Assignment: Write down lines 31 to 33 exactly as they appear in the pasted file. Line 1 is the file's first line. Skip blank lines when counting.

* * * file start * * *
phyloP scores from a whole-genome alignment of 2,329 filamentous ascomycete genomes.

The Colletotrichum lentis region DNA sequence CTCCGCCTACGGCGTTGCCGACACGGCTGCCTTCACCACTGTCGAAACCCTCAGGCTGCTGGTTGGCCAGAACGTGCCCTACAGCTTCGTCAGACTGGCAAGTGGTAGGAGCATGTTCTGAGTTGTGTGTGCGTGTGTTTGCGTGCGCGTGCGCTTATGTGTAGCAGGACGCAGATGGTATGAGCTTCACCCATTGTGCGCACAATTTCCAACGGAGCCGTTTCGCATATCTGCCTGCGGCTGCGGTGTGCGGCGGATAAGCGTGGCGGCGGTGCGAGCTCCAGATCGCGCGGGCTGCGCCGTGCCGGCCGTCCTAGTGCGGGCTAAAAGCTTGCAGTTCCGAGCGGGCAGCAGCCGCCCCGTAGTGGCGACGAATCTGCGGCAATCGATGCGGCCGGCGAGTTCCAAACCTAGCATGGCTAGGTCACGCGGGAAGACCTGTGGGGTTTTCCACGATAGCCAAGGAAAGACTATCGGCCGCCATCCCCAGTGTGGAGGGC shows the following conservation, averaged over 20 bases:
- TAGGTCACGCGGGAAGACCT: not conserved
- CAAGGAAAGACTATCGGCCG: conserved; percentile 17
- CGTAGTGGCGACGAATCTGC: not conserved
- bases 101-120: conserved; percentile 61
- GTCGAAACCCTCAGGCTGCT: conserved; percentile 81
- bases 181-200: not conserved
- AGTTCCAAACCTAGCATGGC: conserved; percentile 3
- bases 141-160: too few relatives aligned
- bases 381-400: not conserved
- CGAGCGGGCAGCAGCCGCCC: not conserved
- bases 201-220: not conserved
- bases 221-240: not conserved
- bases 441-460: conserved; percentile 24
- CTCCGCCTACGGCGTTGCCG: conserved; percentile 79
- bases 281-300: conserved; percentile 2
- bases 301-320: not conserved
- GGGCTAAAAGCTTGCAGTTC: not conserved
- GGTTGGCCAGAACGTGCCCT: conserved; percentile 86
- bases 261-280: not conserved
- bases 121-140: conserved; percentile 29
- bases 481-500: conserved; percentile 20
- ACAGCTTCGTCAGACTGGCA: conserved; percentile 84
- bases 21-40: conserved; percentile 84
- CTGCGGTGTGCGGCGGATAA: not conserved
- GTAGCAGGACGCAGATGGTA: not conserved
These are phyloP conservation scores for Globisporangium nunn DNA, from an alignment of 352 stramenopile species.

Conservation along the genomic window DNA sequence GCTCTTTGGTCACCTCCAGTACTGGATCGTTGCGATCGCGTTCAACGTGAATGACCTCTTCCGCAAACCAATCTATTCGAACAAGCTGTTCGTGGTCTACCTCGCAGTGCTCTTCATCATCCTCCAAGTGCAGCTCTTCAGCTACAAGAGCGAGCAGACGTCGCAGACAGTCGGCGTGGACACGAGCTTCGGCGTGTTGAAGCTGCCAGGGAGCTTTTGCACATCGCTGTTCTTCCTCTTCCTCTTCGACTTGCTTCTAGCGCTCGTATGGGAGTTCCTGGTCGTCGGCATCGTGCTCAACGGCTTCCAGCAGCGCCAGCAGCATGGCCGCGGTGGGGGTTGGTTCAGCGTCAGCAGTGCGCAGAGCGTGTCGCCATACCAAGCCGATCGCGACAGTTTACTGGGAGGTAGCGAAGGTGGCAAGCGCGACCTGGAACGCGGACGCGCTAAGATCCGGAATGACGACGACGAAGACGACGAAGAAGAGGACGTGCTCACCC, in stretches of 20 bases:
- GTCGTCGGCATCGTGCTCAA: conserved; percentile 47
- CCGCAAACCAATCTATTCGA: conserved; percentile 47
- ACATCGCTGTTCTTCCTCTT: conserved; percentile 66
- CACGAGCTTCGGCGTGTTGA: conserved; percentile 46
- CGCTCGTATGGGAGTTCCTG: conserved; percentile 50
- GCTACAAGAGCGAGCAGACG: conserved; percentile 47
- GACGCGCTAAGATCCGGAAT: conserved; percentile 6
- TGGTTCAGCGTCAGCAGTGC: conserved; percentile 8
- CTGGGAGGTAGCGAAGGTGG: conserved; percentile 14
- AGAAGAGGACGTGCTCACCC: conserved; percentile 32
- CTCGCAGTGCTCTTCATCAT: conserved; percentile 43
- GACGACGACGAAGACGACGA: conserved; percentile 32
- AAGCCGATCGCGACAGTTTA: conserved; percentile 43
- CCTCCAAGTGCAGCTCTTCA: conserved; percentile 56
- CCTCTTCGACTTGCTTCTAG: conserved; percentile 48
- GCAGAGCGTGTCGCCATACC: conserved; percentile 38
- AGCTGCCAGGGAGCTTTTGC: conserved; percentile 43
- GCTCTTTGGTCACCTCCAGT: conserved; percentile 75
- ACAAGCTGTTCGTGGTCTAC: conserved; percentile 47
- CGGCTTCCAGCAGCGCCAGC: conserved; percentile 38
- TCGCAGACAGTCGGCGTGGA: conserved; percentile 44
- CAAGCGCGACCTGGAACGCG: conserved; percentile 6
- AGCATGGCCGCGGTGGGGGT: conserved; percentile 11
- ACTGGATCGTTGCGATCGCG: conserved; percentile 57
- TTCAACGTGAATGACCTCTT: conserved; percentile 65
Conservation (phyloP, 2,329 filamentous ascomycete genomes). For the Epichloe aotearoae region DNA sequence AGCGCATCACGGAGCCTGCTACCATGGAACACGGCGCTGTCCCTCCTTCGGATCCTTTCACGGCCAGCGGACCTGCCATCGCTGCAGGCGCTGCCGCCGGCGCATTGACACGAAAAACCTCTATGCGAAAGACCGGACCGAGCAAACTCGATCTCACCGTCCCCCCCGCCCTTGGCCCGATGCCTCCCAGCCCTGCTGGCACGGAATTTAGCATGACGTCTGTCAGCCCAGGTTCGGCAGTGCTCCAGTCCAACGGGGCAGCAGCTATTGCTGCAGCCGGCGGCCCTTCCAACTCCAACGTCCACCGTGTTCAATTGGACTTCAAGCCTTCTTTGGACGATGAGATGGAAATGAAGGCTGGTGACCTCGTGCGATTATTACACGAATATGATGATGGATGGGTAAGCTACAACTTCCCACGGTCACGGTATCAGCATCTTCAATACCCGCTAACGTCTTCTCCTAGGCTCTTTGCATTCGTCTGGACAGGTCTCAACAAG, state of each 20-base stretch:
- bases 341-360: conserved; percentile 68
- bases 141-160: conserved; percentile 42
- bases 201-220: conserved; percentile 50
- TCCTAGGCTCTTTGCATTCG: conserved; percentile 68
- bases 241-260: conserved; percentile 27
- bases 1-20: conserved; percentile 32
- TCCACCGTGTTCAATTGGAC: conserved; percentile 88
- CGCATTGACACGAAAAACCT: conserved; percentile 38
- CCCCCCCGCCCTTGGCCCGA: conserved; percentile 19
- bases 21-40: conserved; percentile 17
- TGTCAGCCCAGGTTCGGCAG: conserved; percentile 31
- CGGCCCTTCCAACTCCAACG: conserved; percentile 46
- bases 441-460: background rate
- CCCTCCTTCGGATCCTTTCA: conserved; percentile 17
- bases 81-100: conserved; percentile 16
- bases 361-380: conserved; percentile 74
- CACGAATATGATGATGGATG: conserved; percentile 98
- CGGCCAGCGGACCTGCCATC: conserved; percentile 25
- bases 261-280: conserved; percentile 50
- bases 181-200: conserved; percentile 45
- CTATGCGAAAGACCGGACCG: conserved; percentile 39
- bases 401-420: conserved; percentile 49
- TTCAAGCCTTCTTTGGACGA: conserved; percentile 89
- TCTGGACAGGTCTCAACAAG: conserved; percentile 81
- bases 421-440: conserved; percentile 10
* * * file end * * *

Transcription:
- CCGCAAACCAATCTATTCGA: conserved; percentile 47
- ACATCGCTGTTCTTCCTCTT: conserved; percentile 66
- CACGAGCTTCGGCGTGTTGA: conserved; percentile 46